Lisa Nankivil completed projects at Highpoint in the spring of 2008 and fall of 2009. Together with Master Printer Cole Rogers and Senior Printer Zac Adams-Bliss, she created Lacuna, Equinox and Streaming, three elegant prints that continue with the formal investigations of her abstract paintings. Like her paintings, they channel the modernist tradition in which form and color are said to convey the essence of lived experience. Lacuna’s delicate vertical bands compose five rows of variegated color, while Equinox is a study in horizontal stripes; both were created in 2008, with screenprinting and photolithography. Streaming, begun later that year, is larger in scale and suggests natural and manufactured systems. Vibrant stripes and compressed channels of dots, suggesting circuits, or the aerial view of a city at night, drift apart and scatter, into cerulean blue.
HP Staff Member Meg Rahn visited Nankivil’s painting studio to talk about the prints.
Meg Rahn Your paintings alternate layers of loose brushstrokes with linear bands of color. Did you attempt to replicate or evoke a similar interplay of ground and striped surface in your Highpoint prints? What makes this relationship interesting for you?
Lisa Nankivil Most stripe paintings are hard-edged. There is a clear conceptual difference between those paintings and my own work, in which gestural painting is a necessary counterpoint to the linear bands. In my prints, the organic forms and loose shapes create movement and energy. Light and dark areas compliment or run contrary to the linear elements. In some cases, the diagonals or circular gestures form the geometry that anchors the vertical compositions. Dimensional gradation and atmospheric depth play perspective against the flatness usually present in stripe paintings.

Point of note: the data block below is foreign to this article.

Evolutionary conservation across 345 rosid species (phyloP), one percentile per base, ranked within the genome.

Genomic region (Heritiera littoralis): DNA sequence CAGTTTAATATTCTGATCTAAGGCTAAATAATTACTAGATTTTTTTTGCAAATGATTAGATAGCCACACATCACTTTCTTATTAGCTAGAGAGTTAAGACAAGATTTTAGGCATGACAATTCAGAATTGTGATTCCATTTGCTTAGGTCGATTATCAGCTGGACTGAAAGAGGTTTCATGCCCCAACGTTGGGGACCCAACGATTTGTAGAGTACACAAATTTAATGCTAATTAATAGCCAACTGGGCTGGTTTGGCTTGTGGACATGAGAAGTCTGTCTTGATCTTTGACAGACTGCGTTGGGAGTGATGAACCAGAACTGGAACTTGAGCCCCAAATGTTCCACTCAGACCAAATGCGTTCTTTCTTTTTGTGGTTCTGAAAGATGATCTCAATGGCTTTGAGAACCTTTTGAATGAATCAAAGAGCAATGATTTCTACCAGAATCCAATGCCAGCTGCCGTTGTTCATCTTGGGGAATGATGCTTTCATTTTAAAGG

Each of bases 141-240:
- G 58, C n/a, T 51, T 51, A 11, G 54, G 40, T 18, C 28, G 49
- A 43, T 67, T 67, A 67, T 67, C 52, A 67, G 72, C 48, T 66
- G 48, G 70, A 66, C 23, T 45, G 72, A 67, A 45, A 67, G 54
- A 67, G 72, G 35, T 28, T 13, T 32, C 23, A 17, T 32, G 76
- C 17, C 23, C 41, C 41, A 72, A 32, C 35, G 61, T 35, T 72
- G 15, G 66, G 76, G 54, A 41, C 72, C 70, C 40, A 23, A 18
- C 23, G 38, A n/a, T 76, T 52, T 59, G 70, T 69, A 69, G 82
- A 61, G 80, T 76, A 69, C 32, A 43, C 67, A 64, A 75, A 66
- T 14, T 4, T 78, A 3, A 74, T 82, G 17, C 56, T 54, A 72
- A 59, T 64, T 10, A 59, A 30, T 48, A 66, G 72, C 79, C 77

M.R. In what ways was your experience with printing inks different from your usual work with paint?
L.N. The colored printing inks mix on the paper, giving terrific variation and nuance. In painting, using a lot of color is low-risk and I push the range until it is over-the-top. Editing is easy: just scrape and paint out the errant passages. Certainly, I feel more risk doing the prints because adventurous choices with color and opacity can be stunningly bad. However, when they work, layers of transparent color create more complex hues, depth, and range. Then the challenge for the artist is to employ the necessary discipline and restraint.
M.R. The edges of your painted stripes are richly textured. I‘ve read that you use tools such as squeegees, solvents, blades, and cardboard to manipulate them. How did you go about creating similar effects in the printshop?
L.N. It was quite similar to my usual process, but on a more intimate scale. Dragging ink with various straight edges, letting copier toner pool and run, scratching blades through ink, and using old-fashioned quill pens (which limit my control) make things more interesting.
M.R. In his book And Our Faces, My Heart, Brief As Photos, art historian and novelist John Berger writes that “Home is where the vertical meets the horizontal.” This quotation has been cited in several discussions of your work. How would you describe its relation to your prints and paintings?
L.N. Berger’s quote poses questions about the varied meanings of the vertical and horizontal and about what happens when these orientations meet. To me, his phrase refers to a sense of spiritual well being: finding ground in which to prosper. Within the crosshairs of the vertical and the horizontal, there could be relations to physical, psychological, and theological constructs. This one statement is worthy of a lifetime’s examination if one were so inclined. Each direction possesses qualities such as motion, ascendance, hierarchy, equality, recumbence, and rest. With every painting and print, I form a response to the implications of these orientations. Like light and dark, they define each other. The clearest way for me to experience them fully is to stand beside the works, using my body as a reference.